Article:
Copper zinc tin sulfide solar cells

Ankur Khare, Yulong Li, B. Selin Tosun, David J. Norris, Eray S. Aydil

Research output: Chapter in Book/Report/Conference proceedingConference contribution


Although thin film solar cells based on copper indium gallium diselenide (CIGS) and CdTe have already achieved impressive power conversion efficiencies ranging between 15 and 20%, the semiconductor materials commonly used for their production are either toxic (e.g., cadmium) or rare in the earth's crust (e.g., indium, tellurium). Copper zinc tin sulfide (Cu2ZnSnS4; commonly known as CZTS) is emerging as a photovoltaic material composed of elements that are nontoxic and abundant. CZTS has a band gap of ∼1.4 eV, the ideal value for converting the maximum amount of energy from the solar spectrum into electricity, and a high absorption coefficient (> 104 cm-1 in the visible region of the electromagnetic spectrum). We are exploring various methods for depositing thin CZTS films from liquid precursors (e.g., "inks"). These CZTS "inks" can be used in conjunction with high throughput roll-to-roll deposition techniques such as slot coating under atmospheric conditions and may offer alternative low-cost manufacturing routes to making thin film CZTS solar cells. Specifically, we have developed a novel and facile synthesis method for making CZTS nanocrystals and stable colloidal nanocrystal dispersions. Our nanocrystals were synthesized from copper, zinc, and tin diethyl dithiocarbamate complexes dissolved in octadecene. Presence of oleylamine in octadecene reduces the decomposition temperature of these metal dithiocarbamate complexes to a narrow temperature range (170-220 °C). Thus, nucleation and growth of phase-pure CZTS nanocrystals can be initiated by rapidly injecting oleylamine into a hot solution of tin, zinc and copper metal complexes in octadecene. The nanocrystal size can be controlled between 2 to 7 nm by changing the synthesis temperature and time. We also used colloidal dispersions of these nanocrystals to cast thin (0.5-2 micron) CZTS films. Heating these films in argon atmosphere to temperatures ranging from 500-700 °C forms continuous CZTS layers with larger grains than the starting nanocrystals. We found that the CZTS nanocrystals melt significantly below the bulk melting temperature. Larger grains grow upon recrystallization. This process of forming CZTS films is fast compared to other techniques, which require several hours of annealing for grain growth. Solar cells based on these CZTS films will be reported.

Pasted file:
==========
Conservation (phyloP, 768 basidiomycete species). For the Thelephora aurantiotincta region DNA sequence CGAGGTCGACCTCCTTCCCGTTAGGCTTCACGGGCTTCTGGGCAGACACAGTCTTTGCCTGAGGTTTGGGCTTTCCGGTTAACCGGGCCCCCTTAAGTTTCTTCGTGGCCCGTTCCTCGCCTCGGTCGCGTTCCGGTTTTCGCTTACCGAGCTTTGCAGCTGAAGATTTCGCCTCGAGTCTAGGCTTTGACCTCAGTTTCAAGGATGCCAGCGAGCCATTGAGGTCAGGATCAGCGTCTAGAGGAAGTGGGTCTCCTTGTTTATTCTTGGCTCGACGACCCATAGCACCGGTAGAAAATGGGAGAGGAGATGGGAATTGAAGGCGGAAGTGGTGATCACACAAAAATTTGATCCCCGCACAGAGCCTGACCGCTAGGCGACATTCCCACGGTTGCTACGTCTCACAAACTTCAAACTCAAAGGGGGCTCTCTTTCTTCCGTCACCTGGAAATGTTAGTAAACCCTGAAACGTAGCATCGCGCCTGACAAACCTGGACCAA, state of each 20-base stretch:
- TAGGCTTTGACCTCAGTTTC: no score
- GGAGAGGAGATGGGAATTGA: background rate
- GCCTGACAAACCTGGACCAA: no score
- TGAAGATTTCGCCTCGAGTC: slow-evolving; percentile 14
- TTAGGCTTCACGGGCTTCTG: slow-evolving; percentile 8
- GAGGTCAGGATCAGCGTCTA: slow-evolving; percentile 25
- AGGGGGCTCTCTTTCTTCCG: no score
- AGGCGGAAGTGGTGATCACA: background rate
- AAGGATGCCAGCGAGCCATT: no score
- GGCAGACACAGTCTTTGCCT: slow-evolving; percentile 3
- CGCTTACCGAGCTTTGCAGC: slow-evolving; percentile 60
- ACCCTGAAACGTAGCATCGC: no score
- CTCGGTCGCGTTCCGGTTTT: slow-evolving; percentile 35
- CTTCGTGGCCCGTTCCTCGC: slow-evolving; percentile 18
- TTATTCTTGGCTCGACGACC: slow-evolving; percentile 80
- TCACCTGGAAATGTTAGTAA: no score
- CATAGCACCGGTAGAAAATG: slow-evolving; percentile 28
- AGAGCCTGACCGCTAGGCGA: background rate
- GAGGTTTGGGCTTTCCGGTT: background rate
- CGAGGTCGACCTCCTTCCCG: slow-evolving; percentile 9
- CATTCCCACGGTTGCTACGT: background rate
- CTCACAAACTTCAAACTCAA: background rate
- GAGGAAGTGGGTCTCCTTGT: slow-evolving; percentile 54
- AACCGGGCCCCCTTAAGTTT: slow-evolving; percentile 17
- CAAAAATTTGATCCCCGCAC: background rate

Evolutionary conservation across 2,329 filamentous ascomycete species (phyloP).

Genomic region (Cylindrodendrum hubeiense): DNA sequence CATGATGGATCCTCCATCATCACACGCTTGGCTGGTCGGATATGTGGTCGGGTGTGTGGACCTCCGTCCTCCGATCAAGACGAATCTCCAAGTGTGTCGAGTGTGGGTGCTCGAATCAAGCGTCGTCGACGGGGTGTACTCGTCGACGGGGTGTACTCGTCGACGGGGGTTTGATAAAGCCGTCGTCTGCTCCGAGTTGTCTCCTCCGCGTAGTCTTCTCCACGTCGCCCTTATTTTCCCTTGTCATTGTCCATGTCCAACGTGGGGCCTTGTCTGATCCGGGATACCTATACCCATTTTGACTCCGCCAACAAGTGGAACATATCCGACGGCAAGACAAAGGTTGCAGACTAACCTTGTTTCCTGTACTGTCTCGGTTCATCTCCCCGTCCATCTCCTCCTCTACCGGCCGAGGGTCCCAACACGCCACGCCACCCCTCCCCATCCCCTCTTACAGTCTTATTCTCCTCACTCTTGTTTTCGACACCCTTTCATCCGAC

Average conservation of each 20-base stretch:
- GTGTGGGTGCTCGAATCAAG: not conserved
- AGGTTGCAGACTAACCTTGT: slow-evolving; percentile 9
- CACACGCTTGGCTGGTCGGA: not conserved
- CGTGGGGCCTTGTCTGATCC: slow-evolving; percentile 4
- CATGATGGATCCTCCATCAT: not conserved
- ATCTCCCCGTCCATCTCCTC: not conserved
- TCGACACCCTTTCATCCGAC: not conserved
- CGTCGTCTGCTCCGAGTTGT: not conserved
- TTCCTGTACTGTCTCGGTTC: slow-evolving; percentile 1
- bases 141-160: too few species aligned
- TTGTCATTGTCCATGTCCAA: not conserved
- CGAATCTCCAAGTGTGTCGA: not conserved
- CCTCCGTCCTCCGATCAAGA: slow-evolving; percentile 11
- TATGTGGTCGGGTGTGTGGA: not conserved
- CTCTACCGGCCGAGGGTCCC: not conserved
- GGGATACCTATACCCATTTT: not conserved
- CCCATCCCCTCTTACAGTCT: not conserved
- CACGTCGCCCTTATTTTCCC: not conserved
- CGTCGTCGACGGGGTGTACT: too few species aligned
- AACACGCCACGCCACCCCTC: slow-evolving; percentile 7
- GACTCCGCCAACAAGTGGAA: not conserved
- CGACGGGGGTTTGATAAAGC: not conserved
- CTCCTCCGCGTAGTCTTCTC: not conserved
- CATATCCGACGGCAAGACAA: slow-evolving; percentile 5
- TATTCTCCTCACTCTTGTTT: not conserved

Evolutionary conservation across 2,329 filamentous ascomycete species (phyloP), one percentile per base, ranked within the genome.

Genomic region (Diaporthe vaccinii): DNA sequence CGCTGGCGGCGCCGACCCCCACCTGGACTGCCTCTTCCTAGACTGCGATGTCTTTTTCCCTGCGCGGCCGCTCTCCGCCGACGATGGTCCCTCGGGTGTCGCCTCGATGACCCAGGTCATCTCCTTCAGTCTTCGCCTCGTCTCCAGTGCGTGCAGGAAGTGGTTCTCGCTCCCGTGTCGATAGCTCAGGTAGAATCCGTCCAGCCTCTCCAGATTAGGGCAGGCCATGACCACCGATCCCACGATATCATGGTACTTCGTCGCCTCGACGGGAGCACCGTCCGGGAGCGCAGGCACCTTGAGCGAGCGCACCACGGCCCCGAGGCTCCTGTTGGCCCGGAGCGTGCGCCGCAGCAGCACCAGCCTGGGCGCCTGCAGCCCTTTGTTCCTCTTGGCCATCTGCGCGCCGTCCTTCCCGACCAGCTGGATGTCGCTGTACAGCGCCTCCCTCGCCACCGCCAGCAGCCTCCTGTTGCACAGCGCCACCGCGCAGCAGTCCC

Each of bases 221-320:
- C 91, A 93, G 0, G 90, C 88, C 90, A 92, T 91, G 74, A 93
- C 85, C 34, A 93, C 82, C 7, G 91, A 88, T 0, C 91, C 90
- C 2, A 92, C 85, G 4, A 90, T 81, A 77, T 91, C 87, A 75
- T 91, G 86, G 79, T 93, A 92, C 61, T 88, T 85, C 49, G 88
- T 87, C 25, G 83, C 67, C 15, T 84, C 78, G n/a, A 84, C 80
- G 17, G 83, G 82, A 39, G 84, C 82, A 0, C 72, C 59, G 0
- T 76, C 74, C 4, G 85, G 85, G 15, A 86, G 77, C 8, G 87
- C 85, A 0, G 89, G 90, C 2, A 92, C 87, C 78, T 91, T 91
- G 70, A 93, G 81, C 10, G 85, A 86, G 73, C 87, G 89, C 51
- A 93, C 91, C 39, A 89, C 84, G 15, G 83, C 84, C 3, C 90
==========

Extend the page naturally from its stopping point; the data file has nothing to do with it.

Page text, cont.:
Original languageEnglish (US)
Title of host publication11AIChE - 2011 AIChE Annual Meeting, Conference Proceedings
StatePublished - Dec 1 2011
Event2011 AIChE Annual Meeting, 11AIChE - Minneapolis, MN, United States
Duration: Oct 16 2011Oct 21 2011

Publication series

Name11AIChE - 2011 AIChE Annual Meeting, Conference Proceedings


Other2011 AIChE Annual Meeting, 11AIChE
Country/TerritoryUnited States
CityMinneapolis, MN


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